The turbines also double as shields against missile attacks and are covered in meshes to keep FOD away, mainly poor Russian sailors from getting sucked into the turbine blades. Additionally, the turbines are protected with sand filters to keep debris away during landings on sand beaches.
The top view is quite impressive, offering a good view of my monster's layout. BTW, I have no name for it, which is a bit embarressing, so let's call it Slava, a good Russian word/male name meaning Glory.
Here's another lovely shot:
Slava also has a rather dramatic front end, with a massive cargo compartment armored doors gaping and two heavy banks of rocket launchers on either side.
I've also adorned the hovercraft with a few accessories, like inflatable rafts and rigging masts all over the place. I figured Slava would probably operate in shallows, where it would have to work alongside lots of other, smaller vessels. Therefore, the sloped sides, the rigging masts and the rafts make sense.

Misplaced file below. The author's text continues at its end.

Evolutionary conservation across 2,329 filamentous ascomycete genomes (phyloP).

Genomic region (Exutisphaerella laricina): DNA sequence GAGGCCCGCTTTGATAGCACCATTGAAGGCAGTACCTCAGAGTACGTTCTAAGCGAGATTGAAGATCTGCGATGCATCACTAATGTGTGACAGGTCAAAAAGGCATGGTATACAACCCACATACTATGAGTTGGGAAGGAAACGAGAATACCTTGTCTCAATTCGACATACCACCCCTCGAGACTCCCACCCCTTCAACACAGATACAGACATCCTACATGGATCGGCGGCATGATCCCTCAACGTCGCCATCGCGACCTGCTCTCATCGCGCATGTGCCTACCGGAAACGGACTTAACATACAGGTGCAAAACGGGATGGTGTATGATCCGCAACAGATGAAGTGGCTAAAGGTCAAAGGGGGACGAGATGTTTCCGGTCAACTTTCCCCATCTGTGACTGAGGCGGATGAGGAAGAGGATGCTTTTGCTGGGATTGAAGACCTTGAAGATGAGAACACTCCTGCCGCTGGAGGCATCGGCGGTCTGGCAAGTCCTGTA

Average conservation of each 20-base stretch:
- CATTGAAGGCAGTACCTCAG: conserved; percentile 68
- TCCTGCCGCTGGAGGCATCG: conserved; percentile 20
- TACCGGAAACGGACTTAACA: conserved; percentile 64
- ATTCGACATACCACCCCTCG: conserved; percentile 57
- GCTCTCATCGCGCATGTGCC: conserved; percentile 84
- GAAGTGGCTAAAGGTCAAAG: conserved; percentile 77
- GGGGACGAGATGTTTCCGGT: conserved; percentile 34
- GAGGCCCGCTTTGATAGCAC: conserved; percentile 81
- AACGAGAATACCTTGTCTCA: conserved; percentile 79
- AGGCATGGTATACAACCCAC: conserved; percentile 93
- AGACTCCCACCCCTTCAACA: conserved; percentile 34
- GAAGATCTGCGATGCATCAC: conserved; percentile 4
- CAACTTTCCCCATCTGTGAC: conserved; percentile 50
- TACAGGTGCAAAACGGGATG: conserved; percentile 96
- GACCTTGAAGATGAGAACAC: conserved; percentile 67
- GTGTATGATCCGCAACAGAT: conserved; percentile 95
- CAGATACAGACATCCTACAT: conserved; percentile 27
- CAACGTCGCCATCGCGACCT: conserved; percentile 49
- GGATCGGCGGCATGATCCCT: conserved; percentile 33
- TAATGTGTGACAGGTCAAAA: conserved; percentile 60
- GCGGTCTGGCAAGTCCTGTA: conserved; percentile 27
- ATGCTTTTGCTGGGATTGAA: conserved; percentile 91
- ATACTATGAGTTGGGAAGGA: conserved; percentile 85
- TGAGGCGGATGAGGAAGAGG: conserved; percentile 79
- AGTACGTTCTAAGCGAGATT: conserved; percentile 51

The command deck is also pretty exciting, with the slight curve of the bridge and small observation platforms at the sides.
And here's a dramatic low-angle shot. Notice the typically Russian lines. A plethora of antennas above the bridge also add to the archaic, pure-iron atmosphere of this screenshot.
Just below are the crew quarters. Notice the handsome round windows, just like in the old times.
Transported troops are lodged in the air-conditioned cargo compartment on level 2, above the heavy equipment and vehicles. My estimate is that 1/3rd of a Marine Expeditionary Unit (MEU) could happily travel with Slava. I was rather liberal when it came to drawing the electronic equipment. Stands to reason, as Slava has quite a bit of weapons, most of which require radar. The various shaped mushrooms are all radomes.
The engines are another dramatic bit of this model. Oversized, hungry and menacing, they do give the feeling Slava can get quite a bit of wind. I figured they are powered by shaft mechanisms from a central engine unit below the rear helipad, padded with fuel. The single chimney of a gas turbine powerplant is hidden between the engine masts, hiding some of its thermal signature. Air vents on the engine masts keep the gearing cool. With 17 meters in diameter, these two units could probably allow Slava a top speed of approx. 45-50 knots.